For example, Michigan state should adopt Patient-Aligned Care Team (PACT) program that was introduced in other states by the U.S. Department of Veterans Affairs (VA) to work “in areas as diverse as patient education and system improvement.”28 Namely, PACT includes five members: “a primary care provider”, “a nurse care manager”, “a clinical associate”, “a clerical associate”, and “a veteran who is encouraged to take an active part in making decisions about his or her health.”29 When regular clinic visits are impossible for a patient, consulting is done vie telephone or “telehealth devices.”30 In term of this model, health care promotes “a collaborative team culture, with all members working at their highest level of competency”, develops “electronic health records”, and uses new “telehealth”31 technology. Hence, PACT focuses on patient’s needs and preferences when using a veteran as the fifth member of the team.

Outcome of this innovative model of primary care can be demonstrated by the figure of other states participants of 100,000 people who “opted into secure messaging” in one year of 2013; moreover, “phone utilization in primary care rose from 4 percent to 23 percent, and two-day post discharge contact increased from 6 percent to 35 percent.”32 Hence, cost savings of this model showed reduction in “ER/urgent-care visits and acute-care hospital admissions by 43 percent and 47 percent, respectively.”33 Therefore, use of this innovative policy and new models in Michigan will ensure health care quality for state residents and cost savings for the state.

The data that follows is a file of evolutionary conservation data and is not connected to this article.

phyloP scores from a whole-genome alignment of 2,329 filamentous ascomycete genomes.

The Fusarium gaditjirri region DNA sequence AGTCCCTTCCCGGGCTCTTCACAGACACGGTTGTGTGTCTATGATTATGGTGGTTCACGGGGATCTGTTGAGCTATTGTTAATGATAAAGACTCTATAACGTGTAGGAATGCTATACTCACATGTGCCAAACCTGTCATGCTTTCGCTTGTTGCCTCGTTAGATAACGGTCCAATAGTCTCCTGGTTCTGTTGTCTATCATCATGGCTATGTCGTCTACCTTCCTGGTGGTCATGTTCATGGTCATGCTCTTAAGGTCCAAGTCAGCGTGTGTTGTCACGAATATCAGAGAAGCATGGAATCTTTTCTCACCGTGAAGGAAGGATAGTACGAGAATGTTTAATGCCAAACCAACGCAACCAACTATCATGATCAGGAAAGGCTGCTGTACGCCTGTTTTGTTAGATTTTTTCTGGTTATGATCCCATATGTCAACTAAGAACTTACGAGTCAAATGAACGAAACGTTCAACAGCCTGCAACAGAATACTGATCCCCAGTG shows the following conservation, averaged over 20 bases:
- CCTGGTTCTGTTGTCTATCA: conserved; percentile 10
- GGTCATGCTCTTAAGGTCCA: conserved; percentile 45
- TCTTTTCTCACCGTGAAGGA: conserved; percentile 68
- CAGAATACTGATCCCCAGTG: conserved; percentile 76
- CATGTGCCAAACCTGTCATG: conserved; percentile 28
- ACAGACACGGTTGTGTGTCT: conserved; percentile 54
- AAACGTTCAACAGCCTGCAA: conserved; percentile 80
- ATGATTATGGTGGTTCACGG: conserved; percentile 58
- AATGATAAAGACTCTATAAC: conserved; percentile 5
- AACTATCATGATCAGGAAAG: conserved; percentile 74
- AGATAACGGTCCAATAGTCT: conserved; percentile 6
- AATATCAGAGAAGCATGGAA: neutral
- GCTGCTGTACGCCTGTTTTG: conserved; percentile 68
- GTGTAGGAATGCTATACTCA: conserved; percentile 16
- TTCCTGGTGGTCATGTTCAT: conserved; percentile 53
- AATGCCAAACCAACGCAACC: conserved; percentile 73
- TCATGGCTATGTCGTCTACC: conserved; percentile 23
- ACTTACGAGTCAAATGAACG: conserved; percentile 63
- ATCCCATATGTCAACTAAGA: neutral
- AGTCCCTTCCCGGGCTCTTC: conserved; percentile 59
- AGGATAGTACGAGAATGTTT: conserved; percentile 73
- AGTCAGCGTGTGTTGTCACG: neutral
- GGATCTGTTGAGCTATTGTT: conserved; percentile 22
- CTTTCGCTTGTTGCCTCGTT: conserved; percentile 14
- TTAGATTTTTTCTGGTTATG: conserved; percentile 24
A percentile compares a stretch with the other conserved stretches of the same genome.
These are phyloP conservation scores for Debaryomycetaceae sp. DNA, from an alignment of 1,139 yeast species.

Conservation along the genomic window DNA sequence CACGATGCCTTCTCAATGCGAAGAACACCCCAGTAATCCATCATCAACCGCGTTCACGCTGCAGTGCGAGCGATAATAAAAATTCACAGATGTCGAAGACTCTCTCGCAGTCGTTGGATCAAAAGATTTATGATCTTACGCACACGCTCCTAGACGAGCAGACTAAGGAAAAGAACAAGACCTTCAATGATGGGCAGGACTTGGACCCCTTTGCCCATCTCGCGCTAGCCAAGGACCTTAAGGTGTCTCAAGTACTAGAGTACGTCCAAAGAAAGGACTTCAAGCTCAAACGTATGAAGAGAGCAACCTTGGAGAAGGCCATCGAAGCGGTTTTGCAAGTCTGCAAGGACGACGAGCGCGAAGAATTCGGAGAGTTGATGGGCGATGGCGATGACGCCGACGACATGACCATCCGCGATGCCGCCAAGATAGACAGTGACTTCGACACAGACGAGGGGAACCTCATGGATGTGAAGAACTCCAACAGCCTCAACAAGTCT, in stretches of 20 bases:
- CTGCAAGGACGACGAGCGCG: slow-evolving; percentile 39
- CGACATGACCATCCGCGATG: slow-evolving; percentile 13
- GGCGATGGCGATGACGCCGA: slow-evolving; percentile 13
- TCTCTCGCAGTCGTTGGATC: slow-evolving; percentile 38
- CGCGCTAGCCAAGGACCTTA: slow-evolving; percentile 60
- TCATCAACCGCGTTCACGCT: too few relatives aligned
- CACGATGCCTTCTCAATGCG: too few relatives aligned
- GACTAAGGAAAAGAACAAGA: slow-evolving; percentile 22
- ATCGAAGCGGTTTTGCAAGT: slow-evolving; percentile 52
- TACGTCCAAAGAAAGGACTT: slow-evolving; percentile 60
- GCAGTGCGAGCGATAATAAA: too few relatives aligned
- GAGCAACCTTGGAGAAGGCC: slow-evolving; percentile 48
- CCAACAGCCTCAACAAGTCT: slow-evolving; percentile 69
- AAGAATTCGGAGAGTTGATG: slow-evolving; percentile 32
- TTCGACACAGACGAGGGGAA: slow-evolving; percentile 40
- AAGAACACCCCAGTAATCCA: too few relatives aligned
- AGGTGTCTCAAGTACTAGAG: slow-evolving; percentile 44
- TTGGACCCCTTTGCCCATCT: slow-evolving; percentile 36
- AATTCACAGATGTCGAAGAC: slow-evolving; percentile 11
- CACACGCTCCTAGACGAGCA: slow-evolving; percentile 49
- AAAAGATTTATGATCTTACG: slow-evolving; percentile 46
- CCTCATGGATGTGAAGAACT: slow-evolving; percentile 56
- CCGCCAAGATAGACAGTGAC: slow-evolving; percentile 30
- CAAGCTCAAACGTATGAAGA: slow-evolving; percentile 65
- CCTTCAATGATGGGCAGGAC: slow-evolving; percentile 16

Ahuja, M. (2013). Timeline: Obama’s promise that people can keep their insurance. The Washington Post. Web.

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Ayanian, J. (2013). Michigan’s approach to Medicaid expansion and reform. The New England Journal of Medicine, 369(19), 1773-1775.

Cochran, C., Mayer, L., Carr, T., Cayer, N., McKenzie., M. (2015). American public policy: An introduction. Boston, MA: Cengage Learning.

Fauteux, N. (2012). Charting nursing’s future. Implementing the IOM future of nursing report–part III: How nurses are solving some of primary care’s most pressing challenges. Robert Wood Johnson Foundation. Web.

Gov. Rick Snyder: New department to focus on people, promote ‘River of Opportunity’ [Press release]. (2015). Web.

Hacker, K., & Walker, D. K. (2013). Achieving population health in accountable care organizations. American Journal of Public Health, 103(7), 1163-1167.